Emma is desperate to join queen bee Carly’s Cartwheel Club. Week after week Emma lines up for a try-out, only to be told that she hasn’t made the cut. When Emma is finally accepted, she finds that Carly’s rules and requirements take all the joy out of cartwheeling, and being part of the gang isn’t as awesome as she expected. And so she takes matters into her own hands…

This is a story that could have taken place in Any School, Anywhere and so it will resonate with a wide range of readers. At a certain stage the need to belong, to be part of the in-crowd becomes the driving force in a child’s life but so often, once in, things aren’t as rosy as expected.  Emma’s solution to her dilemma shows imagination and resilience and could be a suggestion for those who are struggling with the constantly changing friendship groups that dominate those middle primary years. It brings that subtle social bullying to the surface to be examined and exposed for what it is, putting those who practise it on notice, while alerting the Emmas about its existence and how it is manifested.

An excellent addition to your collection and lessons about what friendship and bullying is, taking the reader into the realm of how friendships change as children get older. Things are sometimes more than they seem. 

My Favorite Memories

My Favorite Memories

My Favorite Memories

 

 

 

 

 

 

 

 

 

 

 

My Favorite Memories

Sepdeh Sarihi

Julie Völk

Blue Dot, 2020

32pp., hbk., RRP $A27.99

9781733121248

When her parents tell her that the family is moving to another country, the little girl is quite excited particularly as she is allowed to take her favorite things.  But she changes her mind when she discovers that she cannot fit her aquarium, her wooden chair that her grandpa made, the pear tree that was the exact same age as she is, her bus driver and her best friend into the small suitcase her parents give her.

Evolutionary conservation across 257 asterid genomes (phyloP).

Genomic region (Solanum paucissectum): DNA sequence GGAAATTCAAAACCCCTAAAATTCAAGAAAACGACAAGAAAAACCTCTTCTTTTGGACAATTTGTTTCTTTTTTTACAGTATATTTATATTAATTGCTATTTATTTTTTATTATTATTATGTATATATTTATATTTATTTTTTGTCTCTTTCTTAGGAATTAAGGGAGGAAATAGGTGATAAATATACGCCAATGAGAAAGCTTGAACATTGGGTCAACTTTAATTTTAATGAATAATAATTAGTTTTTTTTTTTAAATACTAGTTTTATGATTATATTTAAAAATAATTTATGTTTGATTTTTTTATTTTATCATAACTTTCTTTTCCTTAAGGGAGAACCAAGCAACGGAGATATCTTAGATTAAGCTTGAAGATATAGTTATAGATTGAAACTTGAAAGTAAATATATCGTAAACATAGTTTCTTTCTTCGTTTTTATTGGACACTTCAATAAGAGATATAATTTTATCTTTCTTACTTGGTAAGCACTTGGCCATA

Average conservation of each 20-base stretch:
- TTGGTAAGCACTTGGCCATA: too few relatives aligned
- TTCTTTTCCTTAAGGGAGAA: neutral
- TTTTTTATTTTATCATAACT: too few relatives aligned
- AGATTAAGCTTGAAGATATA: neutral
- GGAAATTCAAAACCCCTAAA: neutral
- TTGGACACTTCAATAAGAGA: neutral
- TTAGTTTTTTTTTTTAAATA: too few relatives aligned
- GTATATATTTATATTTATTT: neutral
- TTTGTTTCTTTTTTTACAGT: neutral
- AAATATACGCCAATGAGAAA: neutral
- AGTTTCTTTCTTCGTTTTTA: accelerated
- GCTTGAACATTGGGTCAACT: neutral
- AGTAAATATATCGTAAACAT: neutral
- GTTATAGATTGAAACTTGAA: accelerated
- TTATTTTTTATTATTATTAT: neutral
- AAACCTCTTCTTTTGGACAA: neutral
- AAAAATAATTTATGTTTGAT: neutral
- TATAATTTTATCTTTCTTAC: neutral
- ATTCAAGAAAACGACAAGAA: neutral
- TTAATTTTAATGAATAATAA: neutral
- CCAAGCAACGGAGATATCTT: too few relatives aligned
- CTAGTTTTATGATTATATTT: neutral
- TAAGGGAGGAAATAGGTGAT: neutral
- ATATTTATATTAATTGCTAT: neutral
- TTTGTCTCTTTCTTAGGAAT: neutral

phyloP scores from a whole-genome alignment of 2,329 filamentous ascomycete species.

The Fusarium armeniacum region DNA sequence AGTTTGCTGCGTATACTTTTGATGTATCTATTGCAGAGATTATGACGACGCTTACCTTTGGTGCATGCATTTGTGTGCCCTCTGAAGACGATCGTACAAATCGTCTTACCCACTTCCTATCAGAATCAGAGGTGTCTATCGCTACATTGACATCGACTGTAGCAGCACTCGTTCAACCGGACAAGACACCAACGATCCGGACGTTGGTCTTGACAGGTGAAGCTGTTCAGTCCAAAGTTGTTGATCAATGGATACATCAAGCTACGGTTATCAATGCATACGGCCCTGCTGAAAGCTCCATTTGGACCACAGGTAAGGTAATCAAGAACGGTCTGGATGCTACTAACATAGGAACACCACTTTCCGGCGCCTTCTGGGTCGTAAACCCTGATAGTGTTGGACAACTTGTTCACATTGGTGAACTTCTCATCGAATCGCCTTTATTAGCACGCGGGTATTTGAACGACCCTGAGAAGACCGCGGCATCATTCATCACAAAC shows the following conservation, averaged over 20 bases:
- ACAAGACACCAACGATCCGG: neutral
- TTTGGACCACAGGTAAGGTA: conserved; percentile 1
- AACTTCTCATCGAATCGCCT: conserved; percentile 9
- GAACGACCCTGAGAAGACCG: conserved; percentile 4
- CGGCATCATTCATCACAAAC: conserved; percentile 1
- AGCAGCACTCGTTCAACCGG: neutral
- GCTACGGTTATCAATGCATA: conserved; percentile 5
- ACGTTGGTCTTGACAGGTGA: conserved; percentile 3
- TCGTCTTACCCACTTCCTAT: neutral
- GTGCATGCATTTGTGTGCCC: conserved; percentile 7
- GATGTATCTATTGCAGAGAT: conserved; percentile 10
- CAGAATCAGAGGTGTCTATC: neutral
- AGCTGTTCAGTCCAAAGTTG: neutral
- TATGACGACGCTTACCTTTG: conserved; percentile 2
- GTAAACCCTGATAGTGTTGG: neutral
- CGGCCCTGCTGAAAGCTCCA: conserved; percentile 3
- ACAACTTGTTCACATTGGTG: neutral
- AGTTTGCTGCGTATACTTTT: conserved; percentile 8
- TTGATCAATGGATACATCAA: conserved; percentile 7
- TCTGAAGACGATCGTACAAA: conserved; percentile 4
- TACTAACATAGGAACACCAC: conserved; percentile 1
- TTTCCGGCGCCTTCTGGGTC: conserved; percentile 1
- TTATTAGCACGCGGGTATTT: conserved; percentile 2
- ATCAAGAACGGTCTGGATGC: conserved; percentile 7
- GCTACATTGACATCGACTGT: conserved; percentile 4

“In that case, I cannot come,” she tells her mother and wanders down to the ocean, another of her favourite things.  But there, she has an idea and discovers a way that perhaps she can go with her family and have her favourite things. And it takes sharp eyes to see her solution!

Moving to a new place, even if it is not a new country, can be a tough time for children as they don’t yet have the knowledge and wisdom to understand that while it may mean leaving the old and familiar, it is also an opportunity to explore the new and unknown so this touching story, translated from the original German is one that will resonate with many of our students. It will also help them understand that while we may have to leave some things behind physically, there is always the memory that we can revisit when we want to remember them.

With illustrations as gentle as the text and its message, this is something new and different to share and talk about.  If they were asked to pack their favourite things, what would they be? what would they do with those things that are too big for the suitcase?

 

The Book of Hopes

The Book of Hopes

The Book of Hopes

 

 

 

 

 

 

 

 

 

 

The Book of Hopes

Bloomsbury, 2021

400pp., hbk., RRP $A24.99

9781526629883

Even though much is being made of the rollout of the coronavirus vaccine rollout and the messages of hope and optimism that are being spread with it, Australia, although in a “comfortable” position, is not out of the woods and the effects of lockdowns, job losses and uncertainty, and the breakdown of family relationships is still affecting many families at a personal level.